There are many other apps that can be used to analyze your habits. For example, Mint (a budget manager and tracker) helps you analyze your spending habits to alter any patterns and maximize your investments. Similarly, MyFitnessPal allows you to input the food that you consume so you can analyze the data and see where adjustments need to be made.

If you’re struggling in any area of your life, just perform a quick Google search, and you’ll most likely find an app that can help you identify and change your bad habits.

10. Join a book club

We mentioned earlier that reading is a great way to increase cognitive abilities, but why not take it one step further by joining a book club?

You’ll not only read novels that you wouldn’t usually take a second look at, but also challenge your thoughts by analyzing these texts and discussing them with fellow club members. You’ll also hear different perspectives and make new friends in the process!

11. Ask questions

Curiosity drives us to be more motivated, intelligent and creative. The questions that we ask ourselves encourage us to pursue different outlets and methods, forcing us to compare what we previously thought and come to a logical solution.

So, next time you’re interested in a topic, don’t be afraid to ask questions. After all, the more knowledge you soak up, the better your analytical skills will become.

12. Be observant

When you’re observant, you tend to notice more around you, and this sparks your critical thinking.

We often focus on getting things done quickly rather than slowing down and focusing on the details. But it’s important to take time to watch how others behave; doing so might even help you find new methods of dealing with any problems you might face.

13. Join a debate club

You might be out of high school, but defending your ideas, bouncing around concepts and understanding others’ points of view are significant steps to ensure you’re more analytical.

Since everyone is participating in good faith, you don’t need to worry that it will turn into a mud-slinging affair. Therefore, you and your fellow participants are actively seeking to enhance your positions on specific subjects and perhaps be persuaded by other concepts. This fun exercise can also determine why you hold a certain stance and how you came to this conclusion.

14. Understand the root cause

We’ve become accustomed to accepting the end result without questioning how we got there, whether it’s because we lack the time and patience to investigate the preceding events or we just want to find out the conclusion without too much movement of the little grey cells.

However, when you’re trying to develop analytical skills, an excellent strategy to employ is understanding the root cause of things. In other words, you should focus on the processes and reasoning behind an ending or a decision. It can be likened to reverse engineering through deductive reasoning for how something is accomplished.

15. Change how you do things

Let’s be honest: the older you get, the more you become stuck in your ways. This is true of your schoolwork, your career and even your personal life. While the old saying of “if it ain’t broke, don’t fix it” rings true to a certain extent, permanency is the specter of stagnation. Doing the same thing over and over again will not increase your analytical skills or even human capital.

On the one hand, you don’t need to overcomplicate matters. On the other, it is also vital to examine how you can approach and tackle something from a different perspective or angle.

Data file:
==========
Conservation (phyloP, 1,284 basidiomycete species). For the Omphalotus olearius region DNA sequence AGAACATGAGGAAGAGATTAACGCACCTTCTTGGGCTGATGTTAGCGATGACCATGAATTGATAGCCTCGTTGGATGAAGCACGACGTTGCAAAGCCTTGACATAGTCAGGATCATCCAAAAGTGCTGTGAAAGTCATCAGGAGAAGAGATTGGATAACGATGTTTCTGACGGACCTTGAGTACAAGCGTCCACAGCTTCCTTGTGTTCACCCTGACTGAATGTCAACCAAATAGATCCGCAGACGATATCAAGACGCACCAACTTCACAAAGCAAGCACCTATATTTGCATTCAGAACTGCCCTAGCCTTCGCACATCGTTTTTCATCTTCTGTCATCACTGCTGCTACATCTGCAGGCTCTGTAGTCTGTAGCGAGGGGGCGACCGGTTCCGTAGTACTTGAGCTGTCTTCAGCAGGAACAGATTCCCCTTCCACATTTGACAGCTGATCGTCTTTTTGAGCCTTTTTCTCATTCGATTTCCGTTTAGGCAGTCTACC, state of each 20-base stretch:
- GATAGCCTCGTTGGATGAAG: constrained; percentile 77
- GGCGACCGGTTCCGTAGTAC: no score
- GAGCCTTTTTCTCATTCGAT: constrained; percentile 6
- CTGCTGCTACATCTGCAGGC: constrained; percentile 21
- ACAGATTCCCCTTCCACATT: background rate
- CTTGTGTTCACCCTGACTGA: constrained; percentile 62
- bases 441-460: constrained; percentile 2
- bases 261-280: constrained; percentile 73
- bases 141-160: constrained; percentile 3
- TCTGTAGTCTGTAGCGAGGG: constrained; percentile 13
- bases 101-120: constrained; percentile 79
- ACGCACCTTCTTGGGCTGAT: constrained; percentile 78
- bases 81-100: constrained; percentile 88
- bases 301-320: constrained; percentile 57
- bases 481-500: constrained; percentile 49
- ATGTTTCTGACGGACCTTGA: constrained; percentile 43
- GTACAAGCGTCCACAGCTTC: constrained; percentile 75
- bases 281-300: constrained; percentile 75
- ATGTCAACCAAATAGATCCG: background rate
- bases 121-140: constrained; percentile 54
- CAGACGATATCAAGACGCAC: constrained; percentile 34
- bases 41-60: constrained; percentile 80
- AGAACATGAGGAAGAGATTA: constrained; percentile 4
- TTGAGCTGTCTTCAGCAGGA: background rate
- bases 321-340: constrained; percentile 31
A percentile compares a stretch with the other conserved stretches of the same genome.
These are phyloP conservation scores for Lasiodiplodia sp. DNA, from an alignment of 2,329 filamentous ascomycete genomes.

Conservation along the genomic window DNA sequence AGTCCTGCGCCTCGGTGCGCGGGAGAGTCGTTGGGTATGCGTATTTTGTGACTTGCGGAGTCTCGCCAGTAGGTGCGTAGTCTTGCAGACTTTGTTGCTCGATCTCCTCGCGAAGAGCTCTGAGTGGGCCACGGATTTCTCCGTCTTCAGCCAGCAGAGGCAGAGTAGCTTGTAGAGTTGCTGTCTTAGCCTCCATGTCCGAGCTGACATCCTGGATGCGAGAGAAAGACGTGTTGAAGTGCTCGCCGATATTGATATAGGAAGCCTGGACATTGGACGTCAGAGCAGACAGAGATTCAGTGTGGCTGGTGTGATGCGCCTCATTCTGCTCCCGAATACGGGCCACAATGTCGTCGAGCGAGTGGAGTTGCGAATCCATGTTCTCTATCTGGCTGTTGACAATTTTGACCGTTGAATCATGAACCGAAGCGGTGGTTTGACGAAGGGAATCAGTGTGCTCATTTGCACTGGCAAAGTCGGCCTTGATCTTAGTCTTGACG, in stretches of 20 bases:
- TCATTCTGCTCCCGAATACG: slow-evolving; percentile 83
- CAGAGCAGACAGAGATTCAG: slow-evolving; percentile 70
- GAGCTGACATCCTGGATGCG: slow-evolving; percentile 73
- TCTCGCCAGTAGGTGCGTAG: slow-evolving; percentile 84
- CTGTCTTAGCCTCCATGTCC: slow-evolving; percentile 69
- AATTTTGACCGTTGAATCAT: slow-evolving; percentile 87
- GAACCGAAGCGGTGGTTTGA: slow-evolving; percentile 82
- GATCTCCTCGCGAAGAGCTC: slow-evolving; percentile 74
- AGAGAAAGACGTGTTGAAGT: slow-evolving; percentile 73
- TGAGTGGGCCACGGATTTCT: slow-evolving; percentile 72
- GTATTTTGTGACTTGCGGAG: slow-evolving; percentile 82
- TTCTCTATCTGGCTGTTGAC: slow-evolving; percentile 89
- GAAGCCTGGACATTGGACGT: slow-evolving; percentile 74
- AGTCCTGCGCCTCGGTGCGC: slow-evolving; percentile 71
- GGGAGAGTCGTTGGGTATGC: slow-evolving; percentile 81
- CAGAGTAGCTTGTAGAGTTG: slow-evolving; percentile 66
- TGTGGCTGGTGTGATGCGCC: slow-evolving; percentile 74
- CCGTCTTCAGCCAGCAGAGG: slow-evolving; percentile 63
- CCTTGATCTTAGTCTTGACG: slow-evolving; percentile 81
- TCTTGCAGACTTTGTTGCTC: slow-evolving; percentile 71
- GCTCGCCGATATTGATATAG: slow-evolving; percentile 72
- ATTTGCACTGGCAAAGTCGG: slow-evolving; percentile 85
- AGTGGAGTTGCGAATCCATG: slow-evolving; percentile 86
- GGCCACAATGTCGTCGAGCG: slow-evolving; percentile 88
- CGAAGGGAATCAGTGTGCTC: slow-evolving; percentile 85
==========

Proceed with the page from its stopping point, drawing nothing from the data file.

16. Solve math problems

So, maybe you swore to yourself that you’d never open another workbook the moment you were done with grade 12 math. But perhaps it’s time to reconsider; you could really hone your analytical skills by solving math problems, as strong an aversion as you may have towards the subject.

17. Meditate regularly

Meditation has multiple benefits: higher self-awareness, stress reduction, emotional regulation and mental clarity. It’s no surprise, then, that some initial research on the relationship between meditation and critical thinking has shown “[…] one type of meditation — focused attention — when practiced four or more times each week, corresponds with significantly higher critical thinking scores.”

18. Interact with data

In an article for the Harvard Business School Online blog, Catherine Cote writes the following: “Mock datasets — which you can find online or create yourself — present a low-risk option for putting your skills to the test. Import the data into Microsoft Excel, then explore: make mistakes, try that formula you’re unsure of, and ask big questions of your dataset.”

It’s true: the more you collect and analyze information and actively engage with data, the more confidence you’ll gain in your data analysis skills.

19. Ask for feedback

It’s one thing to consciously start paying attention to what’s going on around you, solve complex problems, and consider the pros and cons in every situation — and it’s another to have actual interactions with other people who can guide you.

Whether it’s from a colleague, a mentor from your debate club or someone on the same critical thinking course as you, asking for feedback can be one of the best ways to boost your skills.

20. Practice your skills regularly

Whether we’re talking about problem-solving skills or the ability to play an instrument or speak a foreign language, practice is key to becoming better. Much like strengthening your muscles through exercise, the frequent practice of skills is essential to keeping those metaphorical mental muscles in tip-top shape.

Final thoughts

The key to increasing your analytical thinking skills is to be open and to constantly challenge yourself to learn more. Once you do that, you’ll be able to comprehend and appreciate debates and concepts, break down complex information and streamline solution-finding processes.

Have you used any alternative methods to improve your analytical thinking skills? If so, let us know in the comments section below.

Originally published on May 22, 2019. Updated by Electra Michaelidou.